Thursday, 18 July 2019

NUI Galway opens stem cell research lab in China

07 January 2019 | News

The stem cell research centre in Shijiazhuang, in the Hebei Province is focusing on developing treatments using stem cells for diabetes, musculoskeletal disorders and neurological disorders.

Representative Image

Representative Image

NUI Galway is expanding its international collaboration on high end medical research with a stem cell research centre in China jointly run with Hebei Medical University.

The stem cell research centre in Shijiazhuang, in the Hebei Province is focusing on developing treatments using stem cells for diabetes, musculoskeletal disorders and neurological disorders.

Scientists from both universities are collaborating on stem cell manufacturing and clinical trials for medical conditions in China and here in Ireland.

The centre was launched in November 2017 and had its first international conference at the end of last year.

It’s co-directed by Professor Huixan Cui, President of Hebei Medical University and Professor Timothy O’Brien, Dean of the College of Medicine, Nursing and Health Sciences at NUI Galway.

Professor O’Brien commented that it’s important that people understand that many of the areas that use stem cells are still experimental treatments, not proven therapies.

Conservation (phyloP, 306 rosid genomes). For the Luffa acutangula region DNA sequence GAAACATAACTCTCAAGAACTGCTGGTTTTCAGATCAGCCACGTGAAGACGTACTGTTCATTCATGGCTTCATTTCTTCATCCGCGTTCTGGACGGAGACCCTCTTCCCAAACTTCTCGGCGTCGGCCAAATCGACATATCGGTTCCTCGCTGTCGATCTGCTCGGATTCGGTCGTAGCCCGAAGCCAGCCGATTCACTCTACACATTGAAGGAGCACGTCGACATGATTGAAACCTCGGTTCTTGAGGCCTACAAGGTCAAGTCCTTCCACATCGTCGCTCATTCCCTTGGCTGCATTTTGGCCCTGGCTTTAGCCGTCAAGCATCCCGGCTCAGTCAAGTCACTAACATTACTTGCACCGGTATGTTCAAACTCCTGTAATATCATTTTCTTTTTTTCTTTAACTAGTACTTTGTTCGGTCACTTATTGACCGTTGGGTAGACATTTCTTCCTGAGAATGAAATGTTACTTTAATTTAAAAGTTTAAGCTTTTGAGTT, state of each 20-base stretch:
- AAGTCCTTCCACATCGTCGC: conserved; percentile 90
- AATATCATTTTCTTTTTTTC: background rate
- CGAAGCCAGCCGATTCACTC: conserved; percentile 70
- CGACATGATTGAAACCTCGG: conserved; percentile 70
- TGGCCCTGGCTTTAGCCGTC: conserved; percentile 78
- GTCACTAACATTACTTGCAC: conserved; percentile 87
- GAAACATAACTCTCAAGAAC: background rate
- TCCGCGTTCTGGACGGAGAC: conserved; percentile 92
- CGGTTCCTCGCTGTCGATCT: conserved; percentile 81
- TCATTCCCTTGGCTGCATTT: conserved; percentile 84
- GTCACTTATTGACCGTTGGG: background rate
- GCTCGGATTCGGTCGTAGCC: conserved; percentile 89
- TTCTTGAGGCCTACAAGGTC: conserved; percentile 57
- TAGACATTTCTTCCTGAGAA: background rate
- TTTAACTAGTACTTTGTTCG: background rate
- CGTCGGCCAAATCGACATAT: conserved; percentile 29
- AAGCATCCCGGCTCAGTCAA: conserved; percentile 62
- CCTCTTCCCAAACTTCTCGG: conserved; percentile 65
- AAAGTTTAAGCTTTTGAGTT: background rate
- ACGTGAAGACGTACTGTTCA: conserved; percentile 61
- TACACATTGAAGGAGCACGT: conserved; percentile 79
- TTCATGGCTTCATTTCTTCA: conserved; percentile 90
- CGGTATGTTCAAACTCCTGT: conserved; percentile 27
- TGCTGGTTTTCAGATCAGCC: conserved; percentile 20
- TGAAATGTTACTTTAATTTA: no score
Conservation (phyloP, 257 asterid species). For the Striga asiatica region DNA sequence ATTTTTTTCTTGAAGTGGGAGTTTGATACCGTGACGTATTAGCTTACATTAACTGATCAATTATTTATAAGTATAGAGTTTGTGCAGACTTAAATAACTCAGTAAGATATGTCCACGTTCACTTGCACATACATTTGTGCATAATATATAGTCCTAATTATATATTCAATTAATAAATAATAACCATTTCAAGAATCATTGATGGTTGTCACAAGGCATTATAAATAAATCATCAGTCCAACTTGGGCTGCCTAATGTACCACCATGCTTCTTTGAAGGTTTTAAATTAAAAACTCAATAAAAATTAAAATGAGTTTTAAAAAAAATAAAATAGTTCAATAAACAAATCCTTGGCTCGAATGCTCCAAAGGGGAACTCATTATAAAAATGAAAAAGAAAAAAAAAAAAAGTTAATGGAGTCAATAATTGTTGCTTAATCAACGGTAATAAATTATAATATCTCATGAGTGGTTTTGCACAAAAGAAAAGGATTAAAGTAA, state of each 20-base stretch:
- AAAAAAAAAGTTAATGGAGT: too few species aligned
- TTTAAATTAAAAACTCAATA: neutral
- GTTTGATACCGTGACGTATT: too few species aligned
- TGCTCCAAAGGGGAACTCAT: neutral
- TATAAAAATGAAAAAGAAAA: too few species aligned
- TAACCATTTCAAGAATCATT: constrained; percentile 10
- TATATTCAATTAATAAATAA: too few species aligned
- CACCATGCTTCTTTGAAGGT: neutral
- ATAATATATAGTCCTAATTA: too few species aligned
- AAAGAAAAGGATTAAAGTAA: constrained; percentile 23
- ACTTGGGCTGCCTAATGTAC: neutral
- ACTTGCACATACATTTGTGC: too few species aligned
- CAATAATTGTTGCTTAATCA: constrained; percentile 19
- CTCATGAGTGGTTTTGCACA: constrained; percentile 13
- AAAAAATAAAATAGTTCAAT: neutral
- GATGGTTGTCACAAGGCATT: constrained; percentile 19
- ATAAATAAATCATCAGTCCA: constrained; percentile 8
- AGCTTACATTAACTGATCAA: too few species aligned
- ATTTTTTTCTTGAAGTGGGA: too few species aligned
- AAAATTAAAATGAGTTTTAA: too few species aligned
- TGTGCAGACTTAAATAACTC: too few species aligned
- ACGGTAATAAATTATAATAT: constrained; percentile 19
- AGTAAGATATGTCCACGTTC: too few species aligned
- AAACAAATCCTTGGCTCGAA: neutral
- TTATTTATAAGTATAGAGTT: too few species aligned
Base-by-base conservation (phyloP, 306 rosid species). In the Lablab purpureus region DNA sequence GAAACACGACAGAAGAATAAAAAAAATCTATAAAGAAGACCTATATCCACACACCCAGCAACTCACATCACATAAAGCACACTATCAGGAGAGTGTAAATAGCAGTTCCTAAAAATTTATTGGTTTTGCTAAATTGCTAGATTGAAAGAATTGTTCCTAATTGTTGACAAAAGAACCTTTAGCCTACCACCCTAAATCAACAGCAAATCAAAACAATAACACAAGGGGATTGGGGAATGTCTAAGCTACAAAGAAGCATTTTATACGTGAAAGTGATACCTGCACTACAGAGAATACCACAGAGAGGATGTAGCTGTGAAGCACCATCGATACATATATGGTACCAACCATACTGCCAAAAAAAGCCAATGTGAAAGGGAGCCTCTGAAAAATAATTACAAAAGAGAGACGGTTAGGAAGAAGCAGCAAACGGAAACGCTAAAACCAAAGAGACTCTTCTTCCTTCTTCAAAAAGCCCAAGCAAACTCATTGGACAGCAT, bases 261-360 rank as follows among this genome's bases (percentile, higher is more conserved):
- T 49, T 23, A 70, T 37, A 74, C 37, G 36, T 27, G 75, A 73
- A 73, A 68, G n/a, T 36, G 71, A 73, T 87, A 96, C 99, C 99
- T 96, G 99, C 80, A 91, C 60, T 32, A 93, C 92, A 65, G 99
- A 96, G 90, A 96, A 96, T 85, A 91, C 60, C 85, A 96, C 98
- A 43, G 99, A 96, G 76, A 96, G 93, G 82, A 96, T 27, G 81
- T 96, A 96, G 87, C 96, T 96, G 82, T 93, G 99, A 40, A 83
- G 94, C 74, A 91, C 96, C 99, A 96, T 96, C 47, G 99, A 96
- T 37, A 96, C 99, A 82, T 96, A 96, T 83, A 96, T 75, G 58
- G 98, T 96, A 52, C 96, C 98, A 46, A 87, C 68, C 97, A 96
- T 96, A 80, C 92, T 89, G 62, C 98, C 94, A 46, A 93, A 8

“We need to undertake rigorously conducted clinical trials with carefully manufactured stem cells to ensure these therapies are safe and effective,” he said.

“We have invested significant resources in Galway to this end with the construction of a Good Manufacturing Practice facility for stem cell manufacture and a HRB Clinical Research Facility, which has special expertise in conducting early stage clinical trials in stem cell therapy.”

President of Hebei Medical University Professor Huixan Cui said, “Hebei Province has a population of almost 80 million people and many conditions which are common in Ireland are also causing much suffering to our population.”

“We are excited about this joint venture which we believe will be mutually beneficial and ultimately will serve the needs of patients.”

Five researchers from NUI Galway and the lead investigators on the Chinese side recently presented their plans to a scientific advisory board from the USA, EU and China which endorsed the research programme at an international conference.

On top of the stem cell research the two universities will be taking part in an exchange of staff and students.

Fifteen medical students from NUI Galway spent one month in Hebei Medical University in June and six medical students from Hebei studied in Galway.

Professor O’Brien said these exchanges are an important part of giving their students a concept of global citizenship.

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